A Study Commissioned for Development Policy: Political and Economic Integration in Africa – and How Finland Can Support It?
In 2019, the Department for Africa and the Middle East of the Ministry for Foreign Affairs commissioned two Finnish development policy studies on Africa. This study deals with political and economic integration in Africa, and how Finland can support it. The author is researcher Eva Nilsson from the Hanken School of Economics.
The reports are not academic research as such. The authors are academically qualified researchers, however, and they base their findings on academic studies.
The study discusses the current state and the future of political and economic integration in Africa. It looks at political integration through the themes of governance and peace and security and addresses institutional challenges and solutions in the relevant continental and regional organisations. Economic integration is addressed in light of the recent launch of the African Continental Free Trade Area (AfCFTA) and ongoing integration in the continent’s regions.
Several divides overshadow integration in Africa. First, a divide between formal and informal politics is characteristic to the continent. There is a gap between formal policies and rhetoric and informal forms of integration. For example, a lot of informal intra-African trade, often done by women, is not part of official statistics about trade on the continent.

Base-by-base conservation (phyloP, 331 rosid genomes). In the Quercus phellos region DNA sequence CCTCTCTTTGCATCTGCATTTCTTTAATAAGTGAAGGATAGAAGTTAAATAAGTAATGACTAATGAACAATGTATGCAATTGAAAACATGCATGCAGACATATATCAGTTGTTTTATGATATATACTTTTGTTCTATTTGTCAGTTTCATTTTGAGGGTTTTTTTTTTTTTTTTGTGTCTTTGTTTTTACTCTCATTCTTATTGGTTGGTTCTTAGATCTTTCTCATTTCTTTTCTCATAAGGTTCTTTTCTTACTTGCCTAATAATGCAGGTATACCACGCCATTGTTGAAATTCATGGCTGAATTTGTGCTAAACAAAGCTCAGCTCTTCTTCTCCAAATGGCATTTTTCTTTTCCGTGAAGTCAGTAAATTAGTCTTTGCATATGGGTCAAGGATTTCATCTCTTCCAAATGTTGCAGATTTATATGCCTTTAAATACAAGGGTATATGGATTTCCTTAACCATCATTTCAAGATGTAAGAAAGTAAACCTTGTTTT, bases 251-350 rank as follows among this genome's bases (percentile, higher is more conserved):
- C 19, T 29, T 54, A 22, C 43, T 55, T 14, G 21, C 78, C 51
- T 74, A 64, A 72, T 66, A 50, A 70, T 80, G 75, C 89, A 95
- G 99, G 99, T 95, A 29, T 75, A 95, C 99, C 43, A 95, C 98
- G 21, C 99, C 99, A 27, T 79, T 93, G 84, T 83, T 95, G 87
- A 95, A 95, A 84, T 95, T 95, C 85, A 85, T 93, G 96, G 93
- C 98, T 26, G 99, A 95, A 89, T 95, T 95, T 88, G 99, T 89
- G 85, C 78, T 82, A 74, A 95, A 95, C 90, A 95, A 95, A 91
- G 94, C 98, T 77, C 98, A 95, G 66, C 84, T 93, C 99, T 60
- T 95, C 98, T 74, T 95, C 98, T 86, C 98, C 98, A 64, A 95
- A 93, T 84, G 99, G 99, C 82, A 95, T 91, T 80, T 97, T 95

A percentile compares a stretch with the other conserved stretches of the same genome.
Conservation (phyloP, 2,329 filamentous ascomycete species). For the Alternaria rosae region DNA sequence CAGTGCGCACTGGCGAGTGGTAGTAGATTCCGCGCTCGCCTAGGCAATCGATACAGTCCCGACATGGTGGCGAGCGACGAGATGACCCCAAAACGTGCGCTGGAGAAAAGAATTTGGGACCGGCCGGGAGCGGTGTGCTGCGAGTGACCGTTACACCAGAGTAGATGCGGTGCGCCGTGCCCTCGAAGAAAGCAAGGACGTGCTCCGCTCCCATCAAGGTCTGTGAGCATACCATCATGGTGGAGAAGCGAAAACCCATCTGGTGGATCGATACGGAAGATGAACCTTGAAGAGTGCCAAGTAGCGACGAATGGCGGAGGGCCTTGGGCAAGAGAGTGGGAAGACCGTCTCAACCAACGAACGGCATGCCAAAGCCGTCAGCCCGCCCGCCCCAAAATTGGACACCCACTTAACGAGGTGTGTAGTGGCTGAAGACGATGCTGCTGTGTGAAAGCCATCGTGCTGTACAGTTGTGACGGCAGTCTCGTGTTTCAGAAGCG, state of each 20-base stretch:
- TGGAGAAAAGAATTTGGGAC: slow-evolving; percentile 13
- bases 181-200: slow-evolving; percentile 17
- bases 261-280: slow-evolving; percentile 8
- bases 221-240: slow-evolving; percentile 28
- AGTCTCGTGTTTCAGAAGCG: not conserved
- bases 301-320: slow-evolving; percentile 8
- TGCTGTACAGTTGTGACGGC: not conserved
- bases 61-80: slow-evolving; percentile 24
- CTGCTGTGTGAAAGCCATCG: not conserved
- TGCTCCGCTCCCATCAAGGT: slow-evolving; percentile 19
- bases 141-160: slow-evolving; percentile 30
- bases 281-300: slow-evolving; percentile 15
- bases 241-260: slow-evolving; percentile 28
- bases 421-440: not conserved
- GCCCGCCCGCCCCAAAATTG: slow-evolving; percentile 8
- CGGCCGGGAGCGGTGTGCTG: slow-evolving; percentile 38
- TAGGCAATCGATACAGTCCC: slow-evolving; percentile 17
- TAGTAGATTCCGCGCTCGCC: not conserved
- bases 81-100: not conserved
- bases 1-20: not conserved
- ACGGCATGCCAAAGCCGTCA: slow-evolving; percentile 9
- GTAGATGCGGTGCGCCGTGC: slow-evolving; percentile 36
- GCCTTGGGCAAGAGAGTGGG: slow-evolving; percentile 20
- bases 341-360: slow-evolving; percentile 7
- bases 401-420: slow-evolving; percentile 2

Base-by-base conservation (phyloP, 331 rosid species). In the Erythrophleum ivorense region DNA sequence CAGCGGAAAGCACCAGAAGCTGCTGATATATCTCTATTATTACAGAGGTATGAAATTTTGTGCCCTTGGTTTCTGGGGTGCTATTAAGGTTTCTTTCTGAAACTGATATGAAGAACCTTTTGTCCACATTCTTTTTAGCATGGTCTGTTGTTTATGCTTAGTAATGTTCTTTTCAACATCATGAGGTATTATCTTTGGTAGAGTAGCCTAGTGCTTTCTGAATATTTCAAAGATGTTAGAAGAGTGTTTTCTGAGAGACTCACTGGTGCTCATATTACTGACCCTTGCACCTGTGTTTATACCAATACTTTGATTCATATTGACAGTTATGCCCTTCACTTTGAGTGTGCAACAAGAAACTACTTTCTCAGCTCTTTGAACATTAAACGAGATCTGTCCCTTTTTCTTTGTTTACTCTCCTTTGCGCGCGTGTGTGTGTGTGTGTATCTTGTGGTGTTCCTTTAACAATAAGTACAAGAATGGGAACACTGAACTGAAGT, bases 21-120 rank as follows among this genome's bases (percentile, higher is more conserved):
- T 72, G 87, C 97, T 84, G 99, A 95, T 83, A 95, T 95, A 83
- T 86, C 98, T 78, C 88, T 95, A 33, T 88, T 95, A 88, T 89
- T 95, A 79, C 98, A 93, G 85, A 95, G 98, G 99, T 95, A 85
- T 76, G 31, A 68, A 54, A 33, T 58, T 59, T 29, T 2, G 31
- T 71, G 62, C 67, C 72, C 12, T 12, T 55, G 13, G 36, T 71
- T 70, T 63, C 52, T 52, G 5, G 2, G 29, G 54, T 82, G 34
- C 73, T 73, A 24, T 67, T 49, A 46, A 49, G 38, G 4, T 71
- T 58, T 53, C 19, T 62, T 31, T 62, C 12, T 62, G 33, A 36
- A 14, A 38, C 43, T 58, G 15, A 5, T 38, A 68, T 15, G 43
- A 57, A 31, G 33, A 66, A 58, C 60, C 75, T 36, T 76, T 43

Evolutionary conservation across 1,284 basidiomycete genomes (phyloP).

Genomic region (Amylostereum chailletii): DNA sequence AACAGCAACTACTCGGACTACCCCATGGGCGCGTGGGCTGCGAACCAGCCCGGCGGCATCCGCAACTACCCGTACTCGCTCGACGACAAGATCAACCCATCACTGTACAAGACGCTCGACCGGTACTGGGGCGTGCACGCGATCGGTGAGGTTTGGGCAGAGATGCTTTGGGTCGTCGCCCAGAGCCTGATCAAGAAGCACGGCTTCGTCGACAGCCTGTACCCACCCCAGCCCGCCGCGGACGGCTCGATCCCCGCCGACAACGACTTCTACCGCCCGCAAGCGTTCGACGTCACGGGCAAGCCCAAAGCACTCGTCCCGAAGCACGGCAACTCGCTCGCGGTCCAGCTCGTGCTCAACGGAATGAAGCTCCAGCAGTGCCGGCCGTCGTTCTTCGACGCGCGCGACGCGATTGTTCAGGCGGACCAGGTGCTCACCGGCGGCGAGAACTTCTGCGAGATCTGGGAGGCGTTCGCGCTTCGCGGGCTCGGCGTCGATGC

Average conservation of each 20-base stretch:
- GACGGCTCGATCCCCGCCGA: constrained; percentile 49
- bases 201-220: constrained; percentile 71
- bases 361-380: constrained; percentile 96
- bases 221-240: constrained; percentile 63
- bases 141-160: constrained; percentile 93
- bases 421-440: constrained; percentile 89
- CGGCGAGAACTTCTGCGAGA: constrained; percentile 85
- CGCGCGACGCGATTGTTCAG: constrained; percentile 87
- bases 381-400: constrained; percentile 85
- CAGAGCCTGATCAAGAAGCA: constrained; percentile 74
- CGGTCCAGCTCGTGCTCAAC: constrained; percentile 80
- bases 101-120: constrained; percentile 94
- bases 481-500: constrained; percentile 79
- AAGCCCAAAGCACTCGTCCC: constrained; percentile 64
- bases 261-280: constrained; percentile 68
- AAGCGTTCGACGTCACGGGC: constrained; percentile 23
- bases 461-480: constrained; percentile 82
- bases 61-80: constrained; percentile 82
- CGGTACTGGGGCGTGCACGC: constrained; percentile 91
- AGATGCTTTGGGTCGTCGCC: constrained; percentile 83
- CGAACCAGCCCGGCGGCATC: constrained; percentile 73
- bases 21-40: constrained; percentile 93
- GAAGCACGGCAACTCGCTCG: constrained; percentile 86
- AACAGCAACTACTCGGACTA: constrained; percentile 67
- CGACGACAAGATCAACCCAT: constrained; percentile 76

Second, a deepening gap between democratic and authoritarian/anocratic regimes is dividing the continent. This makes continental integration difficult both politically and economically, at least in the short term. Therefore, supporting democratic development and integration on sub-regional and national levels is crucial as it forms building blocks for continental integration. The growing number of urban youth is likely to be a game changer for political development. However, in the short-run they might cause political instability.
Continental integration is today motivated strongly through Pan-Africanist ideology and finding “African solutions for African problems”. This motivation is hampered by dependency on external financing, among other things.
The report is meant to support and strengthen Finland’s Africa policy, which is why it also includes recommendations for how to support further integration in Africa.